The following Construction practice note provides comprehensive and up to date legal information covering:
This Practice Note looks at claims made against professional consultants (also known as construction professionals) on construction projects and issues that typically arise in these claims. It considers the potential sources of liability, the standard of care expected in carrying out services, and common claims/issues in relation to designers, contract administration and supervision/inspection roles. This Practice Note also highlights points to consider in relation to the quantum of claims and dispute resolution in the context of claims against a consultant.
Consultants are typically engaged by a client to provide it with advice regarding the various aspects of the project and/or to ensure the contractor completes the works properly, on time, within budget and in accordance with the client’s requirements. They are not, in most forms of procurement, a party to the building contract or any sub-contract, nor are they responsible for carrying out any physical construction works. For further information on the key consultants (such as architects, engineers, quantity surveyors and contract administrators (eg project manager or employer’s agent)) and their main duties, see Practice Note: Roles of professional consultants—construction projects.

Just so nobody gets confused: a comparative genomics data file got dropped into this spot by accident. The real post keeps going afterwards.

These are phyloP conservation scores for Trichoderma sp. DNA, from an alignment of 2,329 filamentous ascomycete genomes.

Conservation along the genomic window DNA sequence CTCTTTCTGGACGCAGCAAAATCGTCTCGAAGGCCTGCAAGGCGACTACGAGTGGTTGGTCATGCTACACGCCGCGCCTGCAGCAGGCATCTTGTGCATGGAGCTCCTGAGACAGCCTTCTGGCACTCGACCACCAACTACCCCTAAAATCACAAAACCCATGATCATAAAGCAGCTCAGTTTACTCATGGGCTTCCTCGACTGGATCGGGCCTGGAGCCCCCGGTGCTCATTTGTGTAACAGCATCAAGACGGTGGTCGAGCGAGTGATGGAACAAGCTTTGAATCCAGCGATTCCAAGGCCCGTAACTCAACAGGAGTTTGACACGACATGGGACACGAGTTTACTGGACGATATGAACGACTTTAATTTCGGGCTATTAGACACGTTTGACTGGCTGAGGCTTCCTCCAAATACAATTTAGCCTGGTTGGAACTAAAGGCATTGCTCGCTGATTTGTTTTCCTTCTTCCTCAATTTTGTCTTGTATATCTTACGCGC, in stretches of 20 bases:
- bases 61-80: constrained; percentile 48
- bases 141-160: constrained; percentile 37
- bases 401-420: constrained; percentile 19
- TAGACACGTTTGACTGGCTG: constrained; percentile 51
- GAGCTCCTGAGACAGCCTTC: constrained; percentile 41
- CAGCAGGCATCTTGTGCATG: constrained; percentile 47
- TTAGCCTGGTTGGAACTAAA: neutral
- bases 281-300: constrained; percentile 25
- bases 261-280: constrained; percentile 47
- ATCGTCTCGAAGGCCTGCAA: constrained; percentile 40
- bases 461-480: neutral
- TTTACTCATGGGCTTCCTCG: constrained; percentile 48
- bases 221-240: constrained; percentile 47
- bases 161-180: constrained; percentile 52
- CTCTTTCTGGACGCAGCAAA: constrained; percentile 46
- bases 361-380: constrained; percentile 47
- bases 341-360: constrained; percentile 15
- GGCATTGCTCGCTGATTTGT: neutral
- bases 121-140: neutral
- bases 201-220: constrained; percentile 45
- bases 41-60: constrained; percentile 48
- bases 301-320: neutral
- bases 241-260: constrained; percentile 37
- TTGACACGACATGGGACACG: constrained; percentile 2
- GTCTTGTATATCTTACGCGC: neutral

The main bases of liability for a consultant are breach of contract, tortious duty or statutory obligation. Examples of claims in relation to particular roles or duties arising out of such breaches are covered below in Common claims and issues.
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